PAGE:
General Cornwallis had put thousands of British-led soldiers in a vulnerable situation. During the summer of 1781, Cornwallis was ordered to fortify a naval base along the Virginia coast. So he and the 7000 troops under his command set up shop in Yorktown, a seaside tobacco hub. Geography put them at a major disadvantage. Because the city was perched at the tip of a York River peninsula, the Franco-American allies figured that if they could hit Yorktown with a naval blockade and a strong land-based siege, Cornwallis and his men would be hopelessly isolated. Their subsequent capture might bring the whole war to an end.
Any opportunity to nab Cornwallis was too good to pass up, but going after him like this was a big gamble. Time was of the essence if British reinforcements made it to Yorktown before the city fell, the campaign could turn into a bloody disaster. Enter the Comte de Grasse: On August 30, 1781, his fleet dropped reached the Chesapeake Bay, where the admiral transferred supplies and men to the waiting Marquis de Lafayette. One week later, the Comte de Grasse's naval force engaged with a 19-warship British fleet that had been sent to find it.
A two and a half-hour sea battle broke out. The French prevailed, damaging six British vessels and killing 90 sailors in the process. (De Grasse only suffered damage to two ships.) Had the British won, the seamen aboard those Royal Navy vessels might have landed in Yorktown and given Cornwallis the backup he so desperately needed. Instead, the groundwork was laid for a Franco-American victory.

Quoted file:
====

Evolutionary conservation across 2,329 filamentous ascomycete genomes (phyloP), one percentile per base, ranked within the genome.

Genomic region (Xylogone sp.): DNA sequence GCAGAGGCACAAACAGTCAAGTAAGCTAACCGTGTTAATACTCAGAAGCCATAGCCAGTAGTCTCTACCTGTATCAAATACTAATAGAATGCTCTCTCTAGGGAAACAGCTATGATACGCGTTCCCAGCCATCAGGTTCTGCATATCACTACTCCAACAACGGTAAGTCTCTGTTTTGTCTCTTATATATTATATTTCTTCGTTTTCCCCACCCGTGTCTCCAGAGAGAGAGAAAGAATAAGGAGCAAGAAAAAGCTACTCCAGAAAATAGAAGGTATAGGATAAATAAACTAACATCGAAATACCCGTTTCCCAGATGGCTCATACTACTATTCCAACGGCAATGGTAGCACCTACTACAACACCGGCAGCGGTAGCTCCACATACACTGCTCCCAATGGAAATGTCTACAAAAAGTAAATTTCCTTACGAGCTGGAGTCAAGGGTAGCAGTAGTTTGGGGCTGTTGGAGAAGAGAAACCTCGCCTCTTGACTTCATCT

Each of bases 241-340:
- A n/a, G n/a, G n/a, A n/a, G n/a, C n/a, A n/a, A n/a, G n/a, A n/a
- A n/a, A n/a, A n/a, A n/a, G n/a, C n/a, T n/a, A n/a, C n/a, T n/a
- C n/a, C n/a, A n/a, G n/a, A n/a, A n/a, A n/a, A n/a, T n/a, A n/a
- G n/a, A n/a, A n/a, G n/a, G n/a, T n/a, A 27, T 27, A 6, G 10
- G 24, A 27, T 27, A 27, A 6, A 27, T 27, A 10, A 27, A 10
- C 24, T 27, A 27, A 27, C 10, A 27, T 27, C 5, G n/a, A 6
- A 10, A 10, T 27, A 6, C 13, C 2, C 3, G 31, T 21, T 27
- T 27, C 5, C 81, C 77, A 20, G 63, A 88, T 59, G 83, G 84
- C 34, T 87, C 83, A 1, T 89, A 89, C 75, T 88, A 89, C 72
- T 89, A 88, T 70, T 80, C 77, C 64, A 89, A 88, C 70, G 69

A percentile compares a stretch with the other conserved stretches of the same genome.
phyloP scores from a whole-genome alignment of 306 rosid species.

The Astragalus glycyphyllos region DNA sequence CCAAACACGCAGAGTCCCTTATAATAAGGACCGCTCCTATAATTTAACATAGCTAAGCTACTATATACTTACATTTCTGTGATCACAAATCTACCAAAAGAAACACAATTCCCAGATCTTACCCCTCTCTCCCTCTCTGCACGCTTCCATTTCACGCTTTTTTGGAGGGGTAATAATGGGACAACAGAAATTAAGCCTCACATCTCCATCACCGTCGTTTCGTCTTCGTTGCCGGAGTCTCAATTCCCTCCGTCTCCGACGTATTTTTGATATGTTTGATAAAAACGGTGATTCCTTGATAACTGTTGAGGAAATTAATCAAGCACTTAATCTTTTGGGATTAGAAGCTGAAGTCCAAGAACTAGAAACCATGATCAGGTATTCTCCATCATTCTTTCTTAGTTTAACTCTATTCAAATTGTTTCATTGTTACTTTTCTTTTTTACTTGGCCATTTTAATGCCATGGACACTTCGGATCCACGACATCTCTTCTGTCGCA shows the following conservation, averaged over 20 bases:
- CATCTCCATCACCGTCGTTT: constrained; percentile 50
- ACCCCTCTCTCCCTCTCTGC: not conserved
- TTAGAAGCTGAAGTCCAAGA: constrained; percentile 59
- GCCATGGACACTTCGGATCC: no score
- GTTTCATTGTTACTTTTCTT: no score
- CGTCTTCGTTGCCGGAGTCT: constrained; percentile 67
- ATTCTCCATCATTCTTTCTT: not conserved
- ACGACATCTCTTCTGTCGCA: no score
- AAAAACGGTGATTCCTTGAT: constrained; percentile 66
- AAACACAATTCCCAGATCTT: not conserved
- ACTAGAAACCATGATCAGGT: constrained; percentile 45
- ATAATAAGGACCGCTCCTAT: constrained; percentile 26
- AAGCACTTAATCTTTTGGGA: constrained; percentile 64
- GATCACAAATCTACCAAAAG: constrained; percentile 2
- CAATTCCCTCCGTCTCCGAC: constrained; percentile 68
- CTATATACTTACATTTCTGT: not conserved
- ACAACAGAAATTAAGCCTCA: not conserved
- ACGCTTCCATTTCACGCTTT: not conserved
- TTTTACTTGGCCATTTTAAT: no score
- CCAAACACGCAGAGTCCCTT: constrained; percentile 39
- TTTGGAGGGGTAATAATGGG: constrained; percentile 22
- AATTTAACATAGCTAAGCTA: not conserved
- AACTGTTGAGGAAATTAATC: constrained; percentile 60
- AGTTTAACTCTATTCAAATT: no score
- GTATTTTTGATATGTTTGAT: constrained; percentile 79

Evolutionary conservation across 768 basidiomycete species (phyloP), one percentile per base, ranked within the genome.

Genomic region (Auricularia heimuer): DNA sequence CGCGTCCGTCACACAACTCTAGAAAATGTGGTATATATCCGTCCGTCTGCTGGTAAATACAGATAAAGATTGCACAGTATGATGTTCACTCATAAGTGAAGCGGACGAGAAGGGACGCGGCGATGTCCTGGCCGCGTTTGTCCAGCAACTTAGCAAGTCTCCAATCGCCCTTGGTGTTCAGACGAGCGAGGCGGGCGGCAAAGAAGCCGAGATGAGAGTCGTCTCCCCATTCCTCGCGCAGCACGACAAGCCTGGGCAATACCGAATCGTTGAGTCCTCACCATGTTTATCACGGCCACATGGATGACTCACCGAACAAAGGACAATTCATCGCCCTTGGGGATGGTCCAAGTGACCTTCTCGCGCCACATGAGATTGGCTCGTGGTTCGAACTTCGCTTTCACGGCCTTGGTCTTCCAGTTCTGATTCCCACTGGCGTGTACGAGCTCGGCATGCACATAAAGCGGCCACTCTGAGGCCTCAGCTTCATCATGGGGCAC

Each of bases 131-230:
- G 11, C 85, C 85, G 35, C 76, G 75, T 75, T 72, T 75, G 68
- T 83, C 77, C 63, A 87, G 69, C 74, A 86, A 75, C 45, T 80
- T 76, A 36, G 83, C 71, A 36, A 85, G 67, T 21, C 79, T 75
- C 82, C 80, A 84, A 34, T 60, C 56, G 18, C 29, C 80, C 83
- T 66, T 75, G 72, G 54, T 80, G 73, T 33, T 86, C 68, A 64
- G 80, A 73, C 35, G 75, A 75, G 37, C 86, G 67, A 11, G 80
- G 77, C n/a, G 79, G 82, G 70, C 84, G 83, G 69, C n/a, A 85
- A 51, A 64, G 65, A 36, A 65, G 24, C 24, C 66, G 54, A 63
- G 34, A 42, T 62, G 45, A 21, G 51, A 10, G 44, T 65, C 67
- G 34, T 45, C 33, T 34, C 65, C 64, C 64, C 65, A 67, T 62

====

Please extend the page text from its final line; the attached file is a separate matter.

Battle of Yorktown
“We are at the end of our tether, and now or never our deliverance must come”, wrote a discouraged George Washington in April 1781. The rebellion was in its seventh long year. The terrible strains of the conflict continued to crush the agrarian-based economy and a population ravaged by a nightmarish smallpox epidemic. Continental currency continued to hyper-inflate, and finally collapsed in May 1781. The Council in Philadelphia began to publish the month-to-month rates of currency to specie, and weary consumers then multiplied the official rate by three. At the time of its demise in the spring before Yorktown, the currency to specie ratio was officially 175 to one, or 525 to one, according to the informal calculations of the public. A procession was held in Philadelphia to spiritedly mark its collapse, with people marching with dollars in their hats as paper plumes. An unhappy dog trotted alongside, tarred and pasted with the worthless paper.
As he planned for the Yorktown campaign, Washington was desperate for hard specie to pay the troops. He wrote to Robert Morris, “I must entreat you, if possible, to procure one months pay in specie for the detachment under my command. Part of the troops have not been paid anything for a long time past and have upon several occasions shown marks of great discontent,” an understated reference to the mutinies and general unrest that were occurring among the troops.